The Pigeons’ Parliament; a Poem of the Year 1845. In Four Cantos, With Notes. To which is added, Thoughts on the Wairarapa and other Stanzas
(1, p. 4.)
Before my cottage, to the right,
There stands a pine of mod’rate height,
Which long has stood the stormy blast,
Not like itsneighb’ring rata cast, &c.
To give the reader, who may be unacquainted with New Zealand bush life, some idea of the scene, allow me to remark, that my cottage, like many others of a like nature, was one of no very imposing appearance. It was built partly of slabs and partly necho leaves,* and, though no way air-tight, yet the surrounding lofty bush sheltered it from the uncomfortable winds which often prevail here, and being water-tight over head by a good thick cover of necho leaves, it served as a good shelter in the rough mode of beginning a bush life. This shelter was about 12 ft. by 14 ft., the ridge of the roof about 10 ft. high, having the door and one small window, about 15 inches square, in the gable end looking toward the west. To the right of the cottage, and about five or page 76 six paces forward from the door, stood the pine referred to, so that about twelve o’clock the shadow of the tree completely covered the house; this served as a sort of hour-guage. A pig-sty, to which reference is made elsewhere, stood against the root of the pine-tree. Immediately behind my cottage, as if a line drawn from the pine-tree passing through the cottage from the right corner looking west to the right corner looking east, at one time stood a large rata-tree, but had been for some time laid low, lying along eastward, while its roots, carrying with them the clay in which they were enveloped, stood up like a clay wall about fifteen feet high. This is the rata referred to as tossing up its heels. Many, as they passed by, sometimes jokingly remarked of the root,—“See, there’s a good side-wall of a house; I wonder why you did not build your house there.” Such was the scene of the Poem.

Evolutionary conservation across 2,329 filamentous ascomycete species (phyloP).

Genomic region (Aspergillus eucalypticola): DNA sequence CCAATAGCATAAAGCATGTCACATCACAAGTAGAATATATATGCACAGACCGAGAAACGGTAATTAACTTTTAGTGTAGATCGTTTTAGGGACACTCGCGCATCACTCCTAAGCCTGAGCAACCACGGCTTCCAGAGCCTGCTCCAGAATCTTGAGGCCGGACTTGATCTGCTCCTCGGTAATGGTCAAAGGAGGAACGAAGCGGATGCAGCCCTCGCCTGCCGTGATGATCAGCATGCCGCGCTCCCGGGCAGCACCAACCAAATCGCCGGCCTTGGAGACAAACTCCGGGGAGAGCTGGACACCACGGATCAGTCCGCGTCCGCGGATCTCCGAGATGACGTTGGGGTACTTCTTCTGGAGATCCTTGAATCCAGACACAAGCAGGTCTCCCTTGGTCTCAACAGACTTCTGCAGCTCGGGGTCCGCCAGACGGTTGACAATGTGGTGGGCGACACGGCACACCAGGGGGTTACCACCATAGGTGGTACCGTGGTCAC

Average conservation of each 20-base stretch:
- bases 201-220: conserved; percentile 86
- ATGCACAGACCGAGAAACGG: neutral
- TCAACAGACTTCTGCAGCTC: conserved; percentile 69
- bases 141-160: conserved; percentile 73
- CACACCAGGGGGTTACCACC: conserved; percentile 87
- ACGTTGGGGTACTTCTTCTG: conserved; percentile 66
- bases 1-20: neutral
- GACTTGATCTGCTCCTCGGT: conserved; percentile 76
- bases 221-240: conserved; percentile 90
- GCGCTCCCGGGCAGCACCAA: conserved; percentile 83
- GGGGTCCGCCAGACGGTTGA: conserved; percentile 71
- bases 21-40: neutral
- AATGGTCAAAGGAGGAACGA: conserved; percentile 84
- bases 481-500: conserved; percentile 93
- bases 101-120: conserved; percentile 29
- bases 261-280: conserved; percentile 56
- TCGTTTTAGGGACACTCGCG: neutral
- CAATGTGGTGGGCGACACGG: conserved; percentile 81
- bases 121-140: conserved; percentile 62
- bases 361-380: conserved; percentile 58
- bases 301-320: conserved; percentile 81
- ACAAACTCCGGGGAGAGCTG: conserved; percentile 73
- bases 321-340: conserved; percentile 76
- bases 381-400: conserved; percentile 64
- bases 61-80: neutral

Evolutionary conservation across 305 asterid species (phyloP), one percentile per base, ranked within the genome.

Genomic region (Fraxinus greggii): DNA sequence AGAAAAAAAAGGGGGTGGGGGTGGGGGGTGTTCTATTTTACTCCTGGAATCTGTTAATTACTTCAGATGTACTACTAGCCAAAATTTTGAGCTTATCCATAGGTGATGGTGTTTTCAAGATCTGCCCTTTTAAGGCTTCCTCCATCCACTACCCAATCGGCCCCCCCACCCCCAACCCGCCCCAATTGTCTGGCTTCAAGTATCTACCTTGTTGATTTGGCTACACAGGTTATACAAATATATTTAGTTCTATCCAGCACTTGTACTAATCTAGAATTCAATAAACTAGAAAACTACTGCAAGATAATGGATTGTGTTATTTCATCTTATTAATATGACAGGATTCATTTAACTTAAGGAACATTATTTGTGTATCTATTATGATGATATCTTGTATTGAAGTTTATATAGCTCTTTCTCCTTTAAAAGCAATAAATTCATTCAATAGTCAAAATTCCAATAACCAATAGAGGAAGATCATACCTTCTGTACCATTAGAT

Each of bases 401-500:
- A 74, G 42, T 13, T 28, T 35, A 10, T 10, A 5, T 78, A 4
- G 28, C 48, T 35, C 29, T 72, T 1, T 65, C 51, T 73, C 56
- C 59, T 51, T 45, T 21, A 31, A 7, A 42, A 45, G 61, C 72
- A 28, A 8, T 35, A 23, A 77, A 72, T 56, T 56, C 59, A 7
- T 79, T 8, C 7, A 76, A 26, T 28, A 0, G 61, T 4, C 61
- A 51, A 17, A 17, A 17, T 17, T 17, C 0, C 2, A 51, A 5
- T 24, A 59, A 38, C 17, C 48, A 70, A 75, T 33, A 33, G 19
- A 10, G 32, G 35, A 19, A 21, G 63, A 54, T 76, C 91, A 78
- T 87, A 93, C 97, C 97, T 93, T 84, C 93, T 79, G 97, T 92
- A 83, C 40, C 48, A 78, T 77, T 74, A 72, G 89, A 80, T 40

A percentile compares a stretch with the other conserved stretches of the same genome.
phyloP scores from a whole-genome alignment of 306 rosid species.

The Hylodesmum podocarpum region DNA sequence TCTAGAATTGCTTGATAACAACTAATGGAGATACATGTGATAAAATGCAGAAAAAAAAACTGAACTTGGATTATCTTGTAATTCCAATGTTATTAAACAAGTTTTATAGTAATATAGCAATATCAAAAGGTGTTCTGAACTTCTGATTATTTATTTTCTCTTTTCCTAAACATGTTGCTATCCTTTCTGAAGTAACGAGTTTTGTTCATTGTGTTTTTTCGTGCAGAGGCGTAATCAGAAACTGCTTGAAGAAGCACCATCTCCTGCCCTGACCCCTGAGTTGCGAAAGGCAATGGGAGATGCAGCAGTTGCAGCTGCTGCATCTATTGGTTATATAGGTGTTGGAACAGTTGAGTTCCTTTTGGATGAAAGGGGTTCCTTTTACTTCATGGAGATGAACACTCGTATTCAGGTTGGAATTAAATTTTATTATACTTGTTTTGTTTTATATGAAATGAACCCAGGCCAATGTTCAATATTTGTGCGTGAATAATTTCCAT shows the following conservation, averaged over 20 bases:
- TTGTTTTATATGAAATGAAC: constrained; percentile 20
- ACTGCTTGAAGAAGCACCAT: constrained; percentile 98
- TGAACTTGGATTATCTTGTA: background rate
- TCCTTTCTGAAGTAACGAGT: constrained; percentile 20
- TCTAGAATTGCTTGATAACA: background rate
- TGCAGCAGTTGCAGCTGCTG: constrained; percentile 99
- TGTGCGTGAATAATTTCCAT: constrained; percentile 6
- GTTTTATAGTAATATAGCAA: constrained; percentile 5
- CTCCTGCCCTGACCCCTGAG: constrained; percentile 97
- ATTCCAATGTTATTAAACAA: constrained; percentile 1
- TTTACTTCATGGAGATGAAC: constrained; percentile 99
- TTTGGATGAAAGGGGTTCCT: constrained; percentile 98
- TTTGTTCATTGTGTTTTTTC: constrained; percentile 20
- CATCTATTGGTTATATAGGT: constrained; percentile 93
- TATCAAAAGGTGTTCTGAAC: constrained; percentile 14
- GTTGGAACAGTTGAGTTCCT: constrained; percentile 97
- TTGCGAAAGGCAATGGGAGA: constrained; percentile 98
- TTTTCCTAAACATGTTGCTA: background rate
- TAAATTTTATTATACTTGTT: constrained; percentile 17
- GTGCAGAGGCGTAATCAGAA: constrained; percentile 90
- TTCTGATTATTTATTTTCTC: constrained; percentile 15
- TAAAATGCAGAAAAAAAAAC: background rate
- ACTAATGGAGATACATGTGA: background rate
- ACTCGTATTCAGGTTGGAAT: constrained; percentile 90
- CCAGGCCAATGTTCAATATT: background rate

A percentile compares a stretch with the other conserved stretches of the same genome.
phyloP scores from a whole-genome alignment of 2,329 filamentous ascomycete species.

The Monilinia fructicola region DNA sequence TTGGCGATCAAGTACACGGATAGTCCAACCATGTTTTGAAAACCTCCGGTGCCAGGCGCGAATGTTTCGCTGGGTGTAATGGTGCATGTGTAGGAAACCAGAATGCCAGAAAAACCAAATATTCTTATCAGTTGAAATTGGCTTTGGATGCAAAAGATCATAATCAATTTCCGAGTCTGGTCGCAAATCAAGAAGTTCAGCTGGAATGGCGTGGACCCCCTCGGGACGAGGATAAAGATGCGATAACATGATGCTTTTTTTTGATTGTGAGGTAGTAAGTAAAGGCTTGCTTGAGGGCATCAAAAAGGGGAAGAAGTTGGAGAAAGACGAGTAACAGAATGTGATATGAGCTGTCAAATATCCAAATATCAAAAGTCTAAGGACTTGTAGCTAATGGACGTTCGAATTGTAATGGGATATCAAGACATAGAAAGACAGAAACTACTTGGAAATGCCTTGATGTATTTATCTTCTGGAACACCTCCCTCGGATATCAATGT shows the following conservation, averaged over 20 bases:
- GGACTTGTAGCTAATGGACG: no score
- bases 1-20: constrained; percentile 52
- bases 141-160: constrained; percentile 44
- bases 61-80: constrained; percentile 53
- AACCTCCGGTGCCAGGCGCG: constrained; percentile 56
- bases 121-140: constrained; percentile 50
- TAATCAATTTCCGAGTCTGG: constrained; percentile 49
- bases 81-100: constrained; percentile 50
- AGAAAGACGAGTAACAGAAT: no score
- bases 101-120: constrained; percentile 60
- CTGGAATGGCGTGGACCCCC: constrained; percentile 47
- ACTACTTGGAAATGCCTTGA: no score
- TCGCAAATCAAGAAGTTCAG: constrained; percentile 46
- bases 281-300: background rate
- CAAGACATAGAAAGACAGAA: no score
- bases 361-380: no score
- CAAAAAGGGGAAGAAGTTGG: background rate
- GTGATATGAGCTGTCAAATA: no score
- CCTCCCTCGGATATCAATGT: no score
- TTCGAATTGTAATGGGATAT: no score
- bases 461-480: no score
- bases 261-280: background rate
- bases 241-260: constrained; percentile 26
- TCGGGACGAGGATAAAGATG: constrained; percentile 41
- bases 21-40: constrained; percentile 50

(2, p. 5.)
If thou shouldst, I vow
You’ll render mine a grievous lot,
And crush to ruins my poor cot,
Aye, more than when the bucateer
Such havoc made me t’other year.